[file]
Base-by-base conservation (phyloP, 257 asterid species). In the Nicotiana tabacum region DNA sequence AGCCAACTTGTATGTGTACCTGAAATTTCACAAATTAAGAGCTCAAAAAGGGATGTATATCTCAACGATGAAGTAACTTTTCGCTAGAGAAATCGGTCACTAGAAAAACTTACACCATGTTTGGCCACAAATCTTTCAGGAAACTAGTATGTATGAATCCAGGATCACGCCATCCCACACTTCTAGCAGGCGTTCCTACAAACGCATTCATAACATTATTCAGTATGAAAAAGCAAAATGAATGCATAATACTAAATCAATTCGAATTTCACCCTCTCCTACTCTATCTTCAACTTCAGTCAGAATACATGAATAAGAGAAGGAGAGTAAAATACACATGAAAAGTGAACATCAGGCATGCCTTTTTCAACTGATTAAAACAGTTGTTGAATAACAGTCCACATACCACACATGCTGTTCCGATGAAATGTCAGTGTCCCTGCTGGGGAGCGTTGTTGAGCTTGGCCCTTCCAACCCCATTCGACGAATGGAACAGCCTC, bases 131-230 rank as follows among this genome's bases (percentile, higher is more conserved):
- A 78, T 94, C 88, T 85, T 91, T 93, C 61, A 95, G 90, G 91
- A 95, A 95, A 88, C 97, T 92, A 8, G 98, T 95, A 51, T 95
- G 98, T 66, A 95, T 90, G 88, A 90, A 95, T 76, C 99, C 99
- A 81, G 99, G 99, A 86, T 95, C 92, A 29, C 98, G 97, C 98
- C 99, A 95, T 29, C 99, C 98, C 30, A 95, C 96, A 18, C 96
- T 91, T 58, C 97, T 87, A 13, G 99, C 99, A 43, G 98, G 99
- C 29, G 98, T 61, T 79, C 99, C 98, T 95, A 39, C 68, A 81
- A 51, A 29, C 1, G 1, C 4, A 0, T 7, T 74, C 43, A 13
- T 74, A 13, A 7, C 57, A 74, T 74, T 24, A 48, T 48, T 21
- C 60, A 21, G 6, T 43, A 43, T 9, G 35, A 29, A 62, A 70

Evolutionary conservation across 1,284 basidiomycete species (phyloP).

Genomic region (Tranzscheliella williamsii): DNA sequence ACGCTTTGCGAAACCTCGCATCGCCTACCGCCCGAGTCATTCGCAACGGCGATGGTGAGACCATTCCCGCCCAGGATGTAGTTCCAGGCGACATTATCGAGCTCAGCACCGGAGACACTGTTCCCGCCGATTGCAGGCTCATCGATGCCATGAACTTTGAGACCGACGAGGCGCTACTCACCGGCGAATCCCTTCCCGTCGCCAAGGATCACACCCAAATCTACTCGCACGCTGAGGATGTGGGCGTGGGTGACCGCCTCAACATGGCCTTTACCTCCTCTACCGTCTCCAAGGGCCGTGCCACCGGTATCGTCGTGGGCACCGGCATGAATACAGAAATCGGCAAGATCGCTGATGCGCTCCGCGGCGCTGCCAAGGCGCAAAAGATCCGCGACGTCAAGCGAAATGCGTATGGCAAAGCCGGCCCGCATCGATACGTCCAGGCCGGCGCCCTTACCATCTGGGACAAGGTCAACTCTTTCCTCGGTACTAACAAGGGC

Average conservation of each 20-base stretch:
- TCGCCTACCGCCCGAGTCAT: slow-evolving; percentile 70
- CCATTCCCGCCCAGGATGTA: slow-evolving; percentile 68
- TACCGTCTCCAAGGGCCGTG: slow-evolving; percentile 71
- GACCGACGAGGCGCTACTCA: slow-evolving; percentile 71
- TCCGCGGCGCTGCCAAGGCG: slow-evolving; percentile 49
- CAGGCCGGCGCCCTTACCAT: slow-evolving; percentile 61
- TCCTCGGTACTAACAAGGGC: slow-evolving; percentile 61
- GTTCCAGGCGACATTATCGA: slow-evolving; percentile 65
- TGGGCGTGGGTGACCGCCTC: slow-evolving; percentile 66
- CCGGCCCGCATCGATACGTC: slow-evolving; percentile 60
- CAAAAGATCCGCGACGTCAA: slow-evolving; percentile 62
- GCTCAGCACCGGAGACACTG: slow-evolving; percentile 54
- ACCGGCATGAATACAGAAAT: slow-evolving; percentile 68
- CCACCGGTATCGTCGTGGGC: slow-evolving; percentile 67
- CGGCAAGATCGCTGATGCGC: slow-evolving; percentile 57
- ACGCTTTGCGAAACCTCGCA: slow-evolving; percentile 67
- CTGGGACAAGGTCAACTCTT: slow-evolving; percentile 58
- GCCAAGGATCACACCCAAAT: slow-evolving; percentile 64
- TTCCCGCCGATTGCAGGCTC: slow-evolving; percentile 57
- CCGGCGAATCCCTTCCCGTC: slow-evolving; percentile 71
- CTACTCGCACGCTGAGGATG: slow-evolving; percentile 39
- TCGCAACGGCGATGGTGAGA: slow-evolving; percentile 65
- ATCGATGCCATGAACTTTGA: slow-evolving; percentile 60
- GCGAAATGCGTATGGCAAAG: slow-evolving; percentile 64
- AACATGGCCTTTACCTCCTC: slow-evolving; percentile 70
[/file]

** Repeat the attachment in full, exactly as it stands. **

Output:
Base-by-base conservation (phyloP, 257 asterid species). In the Nicotiana tabacum region DNA sequence AGCCAACTTGTATGTGTACCTGAAATTTCACAAATTAAGAGCTCAAAAAGGGATGTATATCTCAACGATGAAGTAACTTTTCGCTAGAGAAATCGGTCACTAGAAAAACTTACACCATGTTTGGCCACAAATCTTTCAGGAAACTAGTATGTATGAATCCAGGATCACGCCATCCCACACTTCTAGCAGGCGTTCCTACAAACGCATTCATAACATTATTCAGTATGAAAAAGCAAAATGAATGCATAATACTAAATCAATTCGAATTTCACCCTCTCCTACTCTATCTTCAACTTCAGTCAGAATACATGAATAAGAGAAGGAGAGTAAAATACACATGAAAAGTGAACATCAGGCATGCCTTTTTCAACTGATTAAAACAGTTGTTGAATAACAGTCCACATACCACACATGCTGTTCCGATGAAATGTCAGTGTCCCTGCTGGGGAGCGTTGTTGAGCTTGGCCCTTCCAACCCCATTCGACGAATGGAACAGCCTC, bases 131-230 rank as follows among this genome's bases (percentile, higher is more conserved):
- A 78, T 94, C 88, T 85, T 91, T 93, C 61, A 95, G 90, G 91
- A 95, A 95, A 88, C 97, T 92, A 8, G 98, T 95, A 51, T 95
- G 98, T 66, A 95, T 90, G 88, A 90, A 95, T 76, C 99, C 99
- A 81, G 99, G 99, A 86, T 95, C 92, A 29, C 98, G 97, C 98
- C 99, A 95, T 29, C 99, C 98, C 30, A 95, C 96, A 18, C 96
- T 91, T 58, C 97, T 87, A 13, G 99, C 99, A 43, G 98, G 99
- C 29, G 98, T 61, T 79, C 99, C 98, T 95, A 39, C 68, A 81
- A 51, A 29, C 1, G 1, C 4, A 0, T 7, T 74, C 43, A 13
- T 74, A 13, A 7, C 57, A 74, T 74, T 24, A 48, T 48, T 21
- C 60, A 21, G 6, T 43, A 43, T 9, G 35, A 29, A 62, A 70

Evolutionary conservation across 1,284 basidiomycete species (phyloP).

Genomic region (Tranzscheliella williamsii): DNA sequence ACGCTTTGCGAAACCTCGCATCGCCTACCGCCCGAGTCATTCGCAACGGCGATGGTGAGACCATTCCCGCCCAGGATGTAGTTCCAGGCGACATTATCGAGCTCAGCACCGGAGACACTGTTCCCGCCGATTGCAGGCTCATCGATGCCATGAACTTTGAGACCGACGAGGCGCTACTCACCGGCGAATCCCTTCCCGTCGCCAAGGATCACACCCAAATCTACTCGCACGCTGAGGATGTGGGCGTGGGTGACCGCCTCAACATGGCCTTTACCTCCTCTACCGTCTCCAAGGGCCGTGCCACCGGTATCGTCGTGGGCACCGGCATGAATACAGAAATCGGCAAGATCGCTGATGCGCTCCGCGGCGCTGCCAAGGCGCAAAAGATCCGCGACGTCAAGCGAAATGCGTATGGCAAAGCCGGCCCGCATCGATACGTCCAGGCCGGCGCCCTTACCATCTGGGACAAGGTCAACTCTTTCCTCGGTACTAACAAGGGC

Average conservation of each 20-base stretch:
- TCGCCTACCGCCCGAGTCAT: slow-evolving; percentile 70
- CCATTCCCGCCCAGGATGTA: slow-evolving; percentile 68
- TACCGTCTCCAAGGGCCGTG: slow-evolving; percentile 71
- GACCGACGAGGCGCTACTCA: slow-evolving; percentile 71
- TCCGCGGCGCTGCCAAGGCG: slow-evolving; percentile 49
- CAGGCCGGCGCCCTTACCAT: slow-evolving; percentile 61
- TCCTCGGTACTAACAAGGGC: slow-evolving; percentile 61
- GTTCCAGGCGACATTATCGA: slow-evolving; percentile 65
- TGGGCGTGGGTGACCGCCTC: slow-evolving; percentile 66
- CCGGCCCGCATCGATACGTC: slow-evolving; percentile 60
- CAAAAGATCCGCGACGTCAA: slow-evolving; percentile 62
- GCTCAGCACCGGAGACACTG: slow-evolving; percentile 54
- ACCGGCATGAATACAGAAAT: slow-evolving; percentile 68
- CCACCGGTATCGTCGTGGGC: slow-evolving; percentile 67
- CGGCAAGATCGCTGATGCGC: slow-evolving; percentile 57
- ACGCTTTGCGAAACCTCGCA: slow-evolving; percentile 67
- CTGGGACAAGGTCAACTCTT: slow-evolving; percentile 58
- GCCAAGGATCACACCCAAAT: slow-evolving; percentile 64
- TTCCCGCCGATTGCAGGCTC: slow-evolving; percentile 57
- CCGGCGAATCCCTTCCCGTC: slow-evolving; percentile 71
- CTACTCGCACGCTGAGGATG: slow-evolving; percentile 39
- TCGCAACGGCGATGGTGAGA: slow-evolving; percentile 65
- ATCGATGCCATGAACTTTGA: slow-evolving; percentile 60
- GCGAAATGCGTATGGCAAAG: slow-evolving; percentile 64
- AACATGGCCTTTACCTCCTC: slow-evolving; percentile 70